England in the great wave of migration from Normandy following the Norman Conquest of 1066. The Mawpas family lived in Malpas, a parish in the union of Wrexham in the county of Cheshire.
Early Origins of the Mawpas family
Cheshire at Malpas, a large village and former market town, in the unions of Nantwich, Great Boughton, and Wrexham, chiefly in the Higher division of the hundred of Broxton. The barony formed part of the possessions of Earl Edwin prior to the Conquest, and was given by the first Norman earl of Chester to Robert Fitz-Hugh, one of the eight barons of his parliament. The castle, the head of the barony, was built soon after the Conquest, and stood immediately adjoining the church, but today all that is left is a circular mound, on which the keep stood. The place name literally means "the difficult passage" from the Old French words mal + pas.
Early History of the Mawpas family
This web page shows only a small excerpt of our Mawpas research.
Another 151 words (11 lines of text) covering the years 1625 and 1668 are included under the topic Early Mawpas History in all our PDF Extended History products and printed products wherever possible.
Mawpas Spelling Variations
Before English spelling was standardized a few hundred years ago, spelling variations of names were a common occurrence. Elements of Latin, Norman French and other languages became incorporated into English throughout the Middle Ages, and name spellings changed even among the literate. The variations of the surname Mawpas include Malpas, Malpus, Malpass and others.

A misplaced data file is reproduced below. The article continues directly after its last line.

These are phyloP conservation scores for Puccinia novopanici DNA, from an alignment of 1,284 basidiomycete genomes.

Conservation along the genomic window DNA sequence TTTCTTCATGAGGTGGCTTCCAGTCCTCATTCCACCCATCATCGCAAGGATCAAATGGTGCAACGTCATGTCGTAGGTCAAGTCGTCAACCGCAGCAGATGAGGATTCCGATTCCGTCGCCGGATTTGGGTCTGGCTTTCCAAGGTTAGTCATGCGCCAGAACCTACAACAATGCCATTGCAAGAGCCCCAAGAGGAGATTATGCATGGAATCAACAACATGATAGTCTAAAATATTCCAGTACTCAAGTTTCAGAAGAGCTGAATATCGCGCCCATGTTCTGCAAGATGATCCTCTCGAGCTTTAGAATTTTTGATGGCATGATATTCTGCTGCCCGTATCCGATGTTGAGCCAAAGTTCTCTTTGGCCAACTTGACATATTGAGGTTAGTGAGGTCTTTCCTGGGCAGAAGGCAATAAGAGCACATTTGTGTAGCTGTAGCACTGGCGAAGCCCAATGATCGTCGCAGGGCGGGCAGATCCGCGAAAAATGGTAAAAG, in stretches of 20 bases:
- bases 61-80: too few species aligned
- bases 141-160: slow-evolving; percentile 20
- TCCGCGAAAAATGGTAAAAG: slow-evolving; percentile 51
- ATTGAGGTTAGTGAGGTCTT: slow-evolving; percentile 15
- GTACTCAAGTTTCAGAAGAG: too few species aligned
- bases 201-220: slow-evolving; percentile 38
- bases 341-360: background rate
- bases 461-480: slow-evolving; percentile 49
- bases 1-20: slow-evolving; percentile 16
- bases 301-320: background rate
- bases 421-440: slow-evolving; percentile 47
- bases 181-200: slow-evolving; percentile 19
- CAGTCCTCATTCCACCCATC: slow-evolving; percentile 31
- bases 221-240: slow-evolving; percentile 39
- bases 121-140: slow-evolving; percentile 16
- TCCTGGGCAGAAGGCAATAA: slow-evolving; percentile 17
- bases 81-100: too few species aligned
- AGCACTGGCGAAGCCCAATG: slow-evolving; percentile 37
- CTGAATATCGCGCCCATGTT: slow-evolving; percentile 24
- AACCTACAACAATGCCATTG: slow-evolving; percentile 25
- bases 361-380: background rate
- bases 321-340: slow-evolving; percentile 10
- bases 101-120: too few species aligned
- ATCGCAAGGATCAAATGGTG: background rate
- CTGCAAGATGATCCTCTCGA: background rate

Early Notables of the Mawpas family (pre 1700)
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Migration of the Mawpas family to Ireland
Some of the Mawpas family moved to Ireland, but this topic is not covered in this excerpt.
Another 45 words (3 lines of text) about their life in Ireland is included in all our PDF Extended History products and printed products wherever possible.
Migration of the Mawpas family to the New World and Oceana
In England at this time, the uncertainty of the political and religious environment of the time caused many families to board ships for distant British colonies in the hopes of finding land and opportunity, and escaping persecution. The voyages were expensive, crowded, and difficult, though, and many arrived in North America sick, starved, and destitute. Those who did make it, however, were greeted with greater opportunities and freedoms that they could have experienced at home. Many of those families went on to make important contributions to the young nations in which they settled. Early immigration records have shown some of the first Mawpass to arrive on North American shores: George Malpas arrived in Philadelphia in 1856.
Mawpas Family Crest Products